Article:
Faces of the Chipko Movement
The solution of present-day problems lies in the re-establishment of a harmonious relationship between man and nature. To keep this relationship permanent we will have to digest the definition of real development: development is synonymous with culture. When we sublimate nature in a way that we achieve peace, happiness, prosperity and, ultimately, fulfilment along with satisfying our basic needs, we march towards culture.
The Chipko Movement is the sum of many local initiatives. Most of its leaders are village women and men, rather than urban activists. Here are brief profiles of some of the leaders.
Sunderlal Bahuguna, was the architect of the first green-felling ban. His 5000 km trans-Himalayan foot march in 1981-83 is believed to have been crucial in spreading the Chipko message. Bahuguna also coined the Chipko slogan: Ecology is permanent economy.
Another early Chipko activist, Chandi Prasad Bhatt, worked to develop eco-friendly village industries, that made a sustainable use of forest wealth to help locals.
Dhoom Singh Negi and Bachni Devi, along with hundreds of village women were the first `tree huggers. Their slogan caught the world’s attention: 'What do the forests bear? soil, water and pure air!’
The songs of Ghanasyam Raturi, better known as the poet of the Chipko Movement, was successful in mobilizing people across the Himalayas to embrace the Chipko philosophy.
Indu Tikekar, a doctor of philosophy, is known for his spiritual discourses on the unity and oneness of life, and for his efforts to locate the Chipko Movement within this paradigm.
There were two sections within the Chipko Movement. While one section concentrated on protecting existing forests from deforestation, the other group worked towards promoting afforestation and developing sustainable village production systems based on forests and agroforestry. The latter were led by Shri Chand Prasad Bhatt, one of the original organizers. The latter group along with the Ministry of Environment, government of India organized “eco-development” camps for massive tree-planting campaigns, which achieved 85-90% survival rates. They also set up cooperatives to guard local forests, and to organize fodder production at rates that would not harm the trees.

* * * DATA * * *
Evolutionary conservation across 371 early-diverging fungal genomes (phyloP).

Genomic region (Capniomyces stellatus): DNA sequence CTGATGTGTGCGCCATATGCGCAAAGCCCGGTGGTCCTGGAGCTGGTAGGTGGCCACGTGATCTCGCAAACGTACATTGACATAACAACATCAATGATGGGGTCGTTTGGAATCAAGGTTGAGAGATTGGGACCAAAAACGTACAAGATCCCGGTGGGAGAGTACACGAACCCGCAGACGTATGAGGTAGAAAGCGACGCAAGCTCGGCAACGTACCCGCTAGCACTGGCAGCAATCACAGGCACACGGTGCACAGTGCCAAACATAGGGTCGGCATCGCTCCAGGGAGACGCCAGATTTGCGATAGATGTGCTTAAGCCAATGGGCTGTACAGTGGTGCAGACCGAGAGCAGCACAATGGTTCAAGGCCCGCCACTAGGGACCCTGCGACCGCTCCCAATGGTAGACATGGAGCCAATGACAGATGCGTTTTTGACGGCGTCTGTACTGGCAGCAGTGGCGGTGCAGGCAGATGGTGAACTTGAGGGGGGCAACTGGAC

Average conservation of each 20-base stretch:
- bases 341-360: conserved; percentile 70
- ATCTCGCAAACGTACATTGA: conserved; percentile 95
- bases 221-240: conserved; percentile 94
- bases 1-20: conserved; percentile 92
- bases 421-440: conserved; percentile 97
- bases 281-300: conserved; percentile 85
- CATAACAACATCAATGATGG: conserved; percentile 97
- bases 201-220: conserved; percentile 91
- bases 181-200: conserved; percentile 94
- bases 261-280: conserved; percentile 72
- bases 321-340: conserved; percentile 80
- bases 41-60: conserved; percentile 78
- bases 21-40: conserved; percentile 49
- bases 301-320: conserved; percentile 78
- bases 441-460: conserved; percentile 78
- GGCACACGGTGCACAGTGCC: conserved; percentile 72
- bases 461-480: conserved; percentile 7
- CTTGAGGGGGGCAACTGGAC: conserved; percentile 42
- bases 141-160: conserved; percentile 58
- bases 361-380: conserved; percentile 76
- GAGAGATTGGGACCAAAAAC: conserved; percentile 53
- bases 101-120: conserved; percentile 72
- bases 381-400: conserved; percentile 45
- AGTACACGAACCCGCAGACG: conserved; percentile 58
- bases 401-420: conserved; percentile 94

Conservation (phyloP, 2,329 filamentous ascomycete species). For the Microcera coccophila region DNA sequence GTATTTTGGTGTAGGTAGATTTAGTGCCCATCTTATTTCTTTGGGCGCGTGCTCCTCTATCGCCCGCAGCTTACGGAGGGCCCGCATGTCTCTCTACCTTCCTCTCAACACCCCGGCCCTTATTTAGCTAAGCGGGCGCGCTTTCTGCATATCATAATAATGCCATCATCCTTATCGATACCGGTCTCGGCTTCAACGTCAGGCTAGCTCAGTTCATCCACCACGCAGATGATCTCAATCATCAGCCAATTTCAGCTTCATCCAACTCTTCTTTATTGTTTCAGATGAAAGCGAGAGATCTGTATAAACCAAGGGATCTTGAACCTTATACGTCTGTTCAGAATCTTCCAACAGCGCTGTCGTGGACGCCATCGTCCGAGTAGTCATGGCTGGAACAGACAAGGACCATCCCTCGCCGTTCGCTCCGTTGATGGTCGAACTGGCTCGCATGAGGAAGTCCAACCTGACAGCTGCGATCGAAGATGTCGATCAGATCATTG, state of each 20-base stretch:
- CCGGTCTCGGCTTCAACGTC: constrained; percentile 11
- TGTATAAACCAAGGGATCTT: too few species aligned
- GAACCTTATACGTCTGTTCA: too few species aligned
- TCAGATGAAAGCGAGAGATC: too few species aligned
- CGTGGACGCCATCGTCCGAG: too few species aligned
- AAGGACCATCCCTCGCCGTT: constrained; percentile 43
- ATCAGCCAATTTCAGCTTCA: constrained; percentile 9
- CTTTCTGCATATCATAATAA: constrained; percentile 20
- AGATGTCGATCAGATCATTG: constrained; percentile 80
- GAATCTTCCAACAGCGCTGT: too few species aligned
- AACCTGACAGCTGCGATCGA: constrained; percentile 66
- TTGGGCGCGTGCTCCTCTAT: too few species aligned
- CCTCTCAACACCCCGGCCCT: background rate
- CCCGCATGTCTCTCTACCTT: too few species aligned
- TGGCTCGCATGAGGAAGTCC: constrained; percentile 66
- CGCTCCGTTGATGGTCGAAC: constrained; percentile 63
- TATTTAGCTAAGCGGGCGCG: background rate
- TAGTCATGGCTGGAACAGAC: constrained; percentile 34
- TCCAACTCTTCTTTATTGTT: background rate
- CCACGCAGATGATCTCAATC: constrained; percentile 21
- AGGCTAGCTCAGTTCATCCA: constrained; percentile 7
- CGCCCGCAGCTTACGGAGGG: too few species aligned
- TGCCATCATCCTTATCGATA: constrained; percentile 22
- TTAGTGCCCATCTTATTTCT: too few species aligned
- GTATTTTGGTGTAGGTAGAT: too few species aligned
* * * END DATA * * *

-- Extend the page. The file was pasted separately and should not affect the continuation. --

Within the Chipko movement, women joined in land rotation schemes for fodder collection, helped replant degraded land, and established and run nurseries stocked with species they selected.
Chipko movement and the environment
Rural economies in the Himalayas are largely dependant on forests and forest produce. Forests are the source of the villagers’ food, fuel, fodder and non wood forest produce. In the 1970s and 80s, when these forests were felled for timber, villagers were in danger of being deprived of their livelihoods. They also realised that the felling of trees would lead to soil erosion, land slides and other problems. It would also drive away animals who had coexisted with humans for centuries in that region.
- The chipko movement
- “Hug the Trees!”
- The Chipko Movement
- India’s Call to Save Their Forests
- (To read an interview with Sundarlal Bahuguna, go to
`My fight is to save the Himalayas')